Blog Entry 7: Prioritization: How to Pick Your Battles

There are a lot of opportunities for archival advocacy out in the world. Institutions are always facing budget or resource cuts. Archival materials and collections are always under threat from neglect or destruction. Archivists are always searching for new audiences for their collections, and reacquainting old audiences with the fascinating and important items in their care.  In short, it’s almost too easy for a thoughtful archivist to find ways of making her voice heard on behalf of her collections, her institution, or her profession as a whole.

In these more economically stringent times, archivists don’t have the time, energy, or resources to advocate actively for every worthwhile endeavor.  (If they did, I suppose there might be less need for advocacy at all!) Archivists who care about an issue need to think strategically. Where can your best efforts and the most effective use of your available resources be put?  What issues have the most priority for you?

There are several factors to consider when deciding how to prioritize your advocacy efforts.

1.     Your time.

Different advocacy activities require different amounts of time. Writing a letter of support can be accomplished relatively quickly, whereas, say, coordinating a larger-scale campaign to raise awareness about a particular issue will, of course, require much more of you. Make sure the issue in question is worth the time it’ll take to make advocacy successful.

2.     Your available resources.

Sometimes advocacy campaigns require the commitment of money, supplies or other institutional resources. Will this be an effort that could become expensive, and if so, are the potential benefits greater than the potential costs?

3.     The potential impact on your institution.

As we noted above, advocacy opportunities run the gamut from local and immediate to your institution, to those that may affect archives in your city or state, to those that may impact the profession as a whole.  With limited time and money at your disposal, something you might consider would be advocacy efforts that most directly benefit your own collections and/or institution. It’s a case of thinking locally rather than globally, which is not always a bad thing at all. These kinds of advocacy activities have the advantage of you being immediately present to coordinate them; of having a direct impact on your own work; and of you already having an understanding of the administrative situation and of audiences that may benefit from your efforts.

4.     The potential impact elsewhere.

You might want to explore the range of advocacy opportunities available to you, and consider carefully which ones will have the biggest influence overall. Perhaps the National Archives and other federal-level cultural institutions face massive budget cuts that will have a drastic impact on repositories nationwide. Perhaps a noted museum or historical society is changing its mission and has announced plans to deaccession and auction off its holdings to private collectors. Perhaps Congress is preparing to pass a law that will severely reduce public access to government records. These are all large-scale events with an immense potential impact on archives, on researchers, or on the freedom of information. All of them might benefit from your own advocacy efforts, and may be worth the extra time and energy to pursue.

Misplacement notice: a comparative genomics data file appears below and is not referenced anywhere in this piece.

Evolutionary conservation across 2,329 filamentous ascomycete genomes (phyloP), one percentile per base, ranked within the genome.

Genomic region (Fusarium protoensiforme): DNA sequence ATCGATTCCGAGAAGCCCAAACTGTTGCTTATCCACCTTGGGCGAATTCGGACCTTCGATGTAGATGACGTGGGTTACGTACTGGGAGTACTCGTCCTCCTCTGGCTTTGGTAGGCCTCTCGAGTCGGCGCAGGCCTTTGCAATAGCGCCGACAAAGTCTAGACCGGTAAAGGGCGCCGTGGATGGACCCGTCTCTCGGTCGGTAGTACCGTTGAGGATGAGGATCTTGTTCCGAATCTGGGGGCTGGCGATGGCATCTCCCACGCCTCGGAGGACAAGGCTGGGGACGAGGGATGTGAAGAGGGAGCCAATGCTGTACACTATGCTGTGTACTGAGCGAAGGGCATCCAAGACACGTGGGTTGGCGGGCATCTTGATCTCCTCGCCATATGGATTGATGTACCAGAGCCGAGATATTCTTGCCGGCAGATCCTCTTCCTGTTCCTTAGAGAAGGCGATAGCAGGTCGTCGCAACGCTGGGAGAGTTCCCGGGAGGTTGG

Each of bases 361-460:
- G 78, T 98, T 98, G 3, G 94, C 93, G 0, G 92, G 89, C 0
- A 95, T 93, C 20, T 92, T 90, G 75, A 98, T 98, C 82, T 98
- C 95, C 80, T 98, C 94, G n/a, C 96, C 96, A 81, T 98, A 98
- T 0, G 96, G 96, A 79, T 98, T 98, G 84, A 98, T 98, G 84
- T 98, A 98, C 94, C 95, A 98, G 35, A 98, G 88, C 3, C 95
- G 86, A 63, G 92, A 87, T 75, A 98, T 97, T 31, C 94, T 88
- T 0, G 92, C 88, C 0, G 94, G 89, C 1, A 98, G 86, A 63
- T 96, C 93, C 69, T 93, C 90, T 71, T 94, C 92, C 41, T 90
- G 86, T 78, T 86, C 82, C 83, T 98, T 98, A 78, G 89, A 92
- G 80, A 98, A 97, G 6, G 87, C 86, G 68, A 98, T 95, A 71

5.     Your personal beliefs.

After all, you’re a concerned, thinking citizen as well as an archival professional. You should feel free to put your actions towards where your beliefs reside. [Now this may, of course, be more difficult for public archivists whose advocacy activities may be limited by statute or government regulation, but you should be able to advocate as a private citizen.] With all the efforts out there that require strong archival advocates, you shouldn’t feel pressured to give your valuable energies towards a cause you don’t support, or do so only tepidly.  Find one that touches your heart and your concern, and act accordingly.


Whatever the case, it’s important to keep in mind that you shouldn’t feel overwhelmed by the sheer mass of advocacy opportunities that get your attention, or that you’re a poor professional if you’re not equally concerned about them all. It’s a big world out there for interested advocates, with many chances to become involved as an advocate should you feel the right cause come along.


Jeremy Brett